There’s seemingly no stopping the rejuvenated British carmaker Aston Martin at the moment. Hot on the heels of the DBX SUV reaching our shores and the insanely good-sounding Valkyrie hypercar making a public outing at the Goodwood Festival of Speed comes yet another news release from the firm. This time, it’s the Valkyrie’s little brother—the Valhalla—that’s taking center stage. It represents the first mass-produced supercar to come out of Gaydon and promises heaps of power and fun, all wrapped in a sleek and desirable package that will likely go on sale with a price tag of around £600,000 (P41.72 million) from the factory.
The Valhalla represents a transition piece for Aston Martin, with its hybrid drive continuing the internal-combustion-engine history of the brand, while at the same time starting to embrace its soon-to-be purely electric future. Initially, the car was meant to be fitted with an in-house-developed 3.0-liter V6. But that plan ultimately proved too complicated and expensive, seeing as the powerplant would have had to comply with stringent Euro 7 emission standards. Instead, an AMG-sourced 4.0-liter twin-turbo V8 revs up to 7,200rpm and unleashes 740hp when challenged.
The gas-burner is supported by a 150kW/400V battery hybrid system with two electric motors—one at the front and one at the rear axle—that add a further 201hp to the mix for a total power output of around 937hp. An all-new eight-speed dual-clutch gearbox is also onboard, which sends power to the rear wheels. Drive the car in full-electric mode and only the front wheels are powered. Instead of a reverse gear, the car uses the electric motors that can also keep the vehicle going forward for around 12km and at speeds of up to 80km/h.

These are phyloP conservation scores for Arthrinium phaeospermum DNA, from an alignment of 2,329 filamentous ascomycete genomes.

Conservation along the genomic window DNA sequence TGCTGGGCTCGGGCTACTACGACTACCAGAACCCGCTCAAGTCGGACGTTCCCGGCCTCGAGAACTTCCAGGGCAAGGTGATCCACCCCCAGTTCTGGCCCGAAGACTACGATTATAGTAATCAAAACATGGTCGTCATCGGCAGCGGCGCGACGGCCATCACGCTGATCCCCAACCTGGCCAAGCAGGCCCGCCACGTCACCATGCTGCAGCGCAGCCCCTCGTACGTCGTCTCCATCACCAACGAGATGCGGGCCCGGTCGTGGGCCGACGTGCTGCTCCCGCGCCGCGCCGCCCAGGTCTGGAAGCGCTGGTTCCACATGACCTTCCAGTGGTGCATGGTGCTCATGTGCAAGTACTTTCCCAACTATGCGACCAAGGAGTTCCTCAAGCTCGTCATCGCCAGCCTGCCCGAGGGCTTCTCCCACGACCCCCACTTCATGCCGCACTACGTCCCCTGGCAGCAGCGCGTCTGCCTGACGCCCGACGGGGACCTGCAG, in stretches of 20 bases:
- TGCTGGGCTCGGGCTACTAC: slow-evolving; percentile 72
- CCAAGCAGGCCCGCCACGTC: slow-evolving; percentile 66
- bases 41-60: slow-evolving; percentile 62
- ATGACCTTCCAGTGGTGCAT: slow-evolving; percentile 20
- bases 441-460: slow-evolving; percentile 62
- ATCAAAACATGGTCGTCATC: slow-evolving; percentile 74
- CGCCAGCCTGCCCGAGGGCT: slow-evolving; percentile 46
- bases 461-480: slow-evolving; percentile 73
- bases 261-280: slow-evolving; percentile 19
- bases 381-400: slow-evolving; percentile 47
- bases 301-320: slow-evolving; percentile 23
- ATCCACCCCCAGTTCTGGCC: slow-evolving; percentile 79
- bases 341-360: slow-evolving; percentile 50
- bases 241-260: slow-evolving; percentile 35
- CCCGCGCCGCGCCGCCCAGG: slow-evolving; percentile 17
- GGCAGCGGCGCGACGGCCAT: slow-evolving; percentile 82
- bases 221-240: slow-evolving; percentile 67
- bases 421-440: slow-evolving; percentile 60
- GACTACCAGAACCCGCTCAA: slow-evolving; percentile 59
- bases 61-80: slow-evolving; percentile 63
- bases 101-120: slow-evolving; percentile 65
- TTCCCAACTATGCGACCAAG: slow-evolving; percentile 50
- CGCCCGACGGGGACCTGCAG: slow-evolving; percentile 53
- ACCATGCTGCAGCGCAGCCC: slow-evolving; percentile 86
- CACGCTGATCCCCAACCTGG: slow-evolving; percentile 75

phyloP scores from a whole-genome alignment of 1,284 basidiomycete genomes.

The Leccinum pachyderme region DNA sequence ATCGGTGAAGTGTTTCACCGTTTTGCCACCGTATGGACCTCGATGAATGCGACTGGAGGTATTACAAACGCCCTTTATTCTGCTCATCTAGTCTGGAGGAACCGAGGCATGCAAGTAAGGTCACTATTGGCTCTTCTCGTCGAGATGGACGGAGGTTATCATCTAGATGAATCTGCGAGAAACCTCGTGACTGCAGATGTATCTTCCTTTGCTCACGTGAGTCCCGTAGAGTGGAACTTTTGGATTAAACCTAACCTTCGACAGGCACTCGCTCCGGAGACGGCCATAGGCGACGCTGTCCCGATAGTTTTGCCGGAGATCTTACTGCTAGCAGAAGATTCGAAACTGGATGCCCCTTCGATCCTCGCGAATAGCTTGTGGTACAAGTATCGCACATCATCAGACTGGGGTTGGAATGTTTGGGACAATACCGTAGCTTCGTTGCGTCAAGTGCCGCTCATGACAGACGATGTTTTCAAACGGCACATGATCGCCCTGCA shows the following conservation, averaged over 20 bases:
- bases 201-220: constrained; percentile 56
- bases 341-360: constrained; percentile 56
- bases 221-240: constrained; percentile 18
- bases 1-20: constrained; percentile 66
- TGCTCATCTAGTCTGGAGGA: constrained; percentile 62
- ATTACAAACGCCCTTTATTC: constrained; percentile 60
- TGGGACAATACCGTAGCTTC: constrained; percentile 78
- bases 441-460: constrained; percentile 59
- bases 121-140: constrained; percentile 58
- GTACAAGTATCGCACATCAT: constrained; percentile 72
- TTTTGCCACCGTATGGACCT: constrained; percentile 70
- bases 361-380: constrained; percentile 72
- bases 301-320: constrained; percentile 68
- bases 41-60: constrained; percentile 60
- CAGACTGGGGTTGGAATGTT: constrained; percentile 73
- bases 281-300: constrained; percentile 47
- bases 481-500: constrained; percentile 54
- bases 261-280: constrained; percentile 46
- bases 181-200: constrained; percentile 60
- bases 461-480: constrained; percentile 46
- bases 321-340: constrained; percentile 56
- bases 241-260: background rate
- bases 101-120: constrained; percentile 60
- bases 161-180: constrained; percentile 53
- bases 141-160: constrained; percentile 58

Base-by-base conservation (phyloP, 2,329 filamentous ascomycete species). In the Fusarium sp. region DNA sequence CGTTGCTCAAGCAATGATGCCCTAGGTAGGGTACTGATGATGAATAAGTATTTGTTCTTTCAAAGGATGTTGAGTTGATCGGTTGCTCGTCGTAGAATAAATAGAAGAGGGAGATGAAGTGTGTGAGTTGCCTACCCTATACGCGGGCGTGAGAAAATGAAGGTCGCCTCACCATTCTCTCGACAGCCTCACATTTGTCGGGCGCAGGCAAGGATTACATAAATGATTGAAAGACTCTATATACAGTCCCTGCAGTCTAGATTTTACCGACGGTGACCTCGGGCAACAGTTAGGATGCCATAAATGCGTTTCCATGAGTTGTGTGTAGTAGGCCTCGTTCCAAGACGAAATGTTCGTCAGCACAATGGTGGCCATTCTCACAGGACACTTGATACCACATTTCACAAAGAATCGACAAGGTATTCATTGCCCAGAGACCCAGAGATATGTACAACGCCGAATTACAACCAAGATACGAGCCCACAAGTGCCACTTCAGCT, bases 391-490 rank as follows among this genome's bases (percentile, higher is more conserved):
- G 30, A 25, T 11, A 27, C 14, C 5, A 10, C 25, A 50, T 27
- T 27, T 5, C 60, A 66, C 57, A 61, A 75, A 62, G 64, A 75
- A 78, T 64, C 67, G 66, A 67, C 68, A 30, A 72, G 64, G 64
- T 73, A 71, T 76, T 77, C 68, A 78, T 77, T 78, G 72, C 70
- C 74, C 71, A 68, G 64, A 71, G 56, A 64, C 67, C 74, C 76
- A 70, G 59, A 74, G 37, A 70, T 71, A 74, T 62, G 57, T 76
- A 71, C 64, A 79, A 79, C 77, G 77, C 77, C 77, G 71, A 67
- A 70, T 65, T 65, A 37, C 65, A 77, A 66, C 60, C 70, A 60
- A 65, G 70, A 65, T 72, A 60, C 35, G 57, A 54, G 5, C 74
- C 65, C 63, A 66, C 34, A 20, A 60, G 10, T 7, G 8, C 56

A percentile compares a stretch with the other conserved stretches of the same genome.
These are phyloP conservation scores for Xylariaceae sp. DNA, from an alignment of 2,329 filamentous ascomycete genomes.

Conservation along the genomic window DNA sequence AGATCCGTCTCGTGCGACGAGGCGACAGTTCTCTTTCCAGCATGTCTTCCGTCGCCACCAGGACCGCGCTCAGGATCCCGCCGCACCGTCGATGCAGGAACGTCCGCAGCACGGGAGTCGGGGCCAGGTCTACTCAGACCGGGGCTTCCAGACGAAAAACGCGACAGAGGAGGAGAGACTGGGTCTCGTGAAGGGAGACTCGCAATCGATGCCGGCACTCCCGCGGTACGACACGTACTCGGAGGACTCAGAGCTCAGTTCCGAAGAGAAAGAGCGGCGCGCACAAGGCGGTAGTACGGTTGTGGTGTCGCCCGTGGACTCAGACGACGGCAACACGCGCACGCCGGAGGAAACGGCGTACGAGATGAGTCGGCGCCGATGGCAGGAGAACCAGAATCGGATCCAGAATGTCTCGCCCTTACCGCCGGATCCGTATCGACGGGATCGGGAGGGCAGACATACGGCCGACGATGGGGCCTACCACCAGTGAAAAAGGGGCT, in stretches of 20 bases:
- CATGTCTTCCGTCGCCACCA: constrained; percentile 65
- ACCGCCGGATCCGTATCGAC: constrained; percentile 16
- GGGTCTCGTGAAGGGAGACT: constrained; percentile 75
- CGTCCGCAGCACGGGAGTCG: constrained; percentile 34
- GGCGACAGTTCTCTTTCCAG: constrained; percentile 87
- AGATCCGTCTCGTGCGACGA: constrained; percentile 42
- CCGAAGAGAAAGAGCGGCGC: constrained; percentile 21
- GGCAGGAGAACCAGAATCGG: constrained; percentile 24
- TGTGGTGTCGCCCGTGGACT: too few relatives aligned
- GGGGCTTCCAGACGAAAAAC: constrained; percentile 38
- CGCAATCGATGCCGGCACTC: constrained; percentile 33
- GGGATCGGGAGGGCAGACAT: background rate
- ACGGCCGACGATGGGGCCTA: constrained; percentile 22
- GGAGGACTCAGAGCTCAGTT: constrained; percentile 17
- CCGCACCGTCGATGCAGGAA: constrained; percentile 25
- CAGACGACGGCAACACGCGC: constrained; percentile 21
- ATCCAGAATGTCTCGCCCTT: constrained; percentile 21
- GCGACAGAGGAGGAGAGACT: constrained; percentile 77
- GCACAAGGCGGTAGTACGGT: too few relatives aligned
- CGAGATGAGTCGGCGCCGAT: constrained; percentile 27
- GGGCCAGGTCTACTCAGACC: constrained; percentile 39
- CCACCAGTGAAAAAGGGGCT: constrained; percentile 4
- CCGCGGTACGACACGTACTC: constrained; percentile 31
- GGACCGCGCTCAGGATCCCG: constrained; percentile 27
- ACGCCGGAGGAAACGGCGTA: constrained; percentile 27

As nobody buys an Aston to drive slowly around town in electric mode, most drivers will opt to unleash the whole symphony, and doing so will catapult the 1,550kg Valahalla from a standstill to 100km/h in a mere 2.5 seconds, and onward to a top speed of around 330km/h. The plucky Brits are even targeting a GT2 RS-beating lap of the Nordschleife, where engineers think it could go around the Green Hell in under six minutes and 30 seconds.
Unlike many other supercars of this type, the Valhalla isn’t limited to a set number of units. Instead, the company is planning to produce the vehicle for around two years, and however many units it manages to build and sell in that time, that’s going to be the final number. Estimates for this are around 1,000, and anyone lucky enough to own one can look forward to its sleek design complete with forward-hinged dihedral doors and a prominent roof scoop.
Clearly designed to coax buyers away from the likes of Ferrari (whose SF90 Stradale is offering similar performance figures), the Valhalla could be just the ticket for rich speed freaks looking for something a little bit different.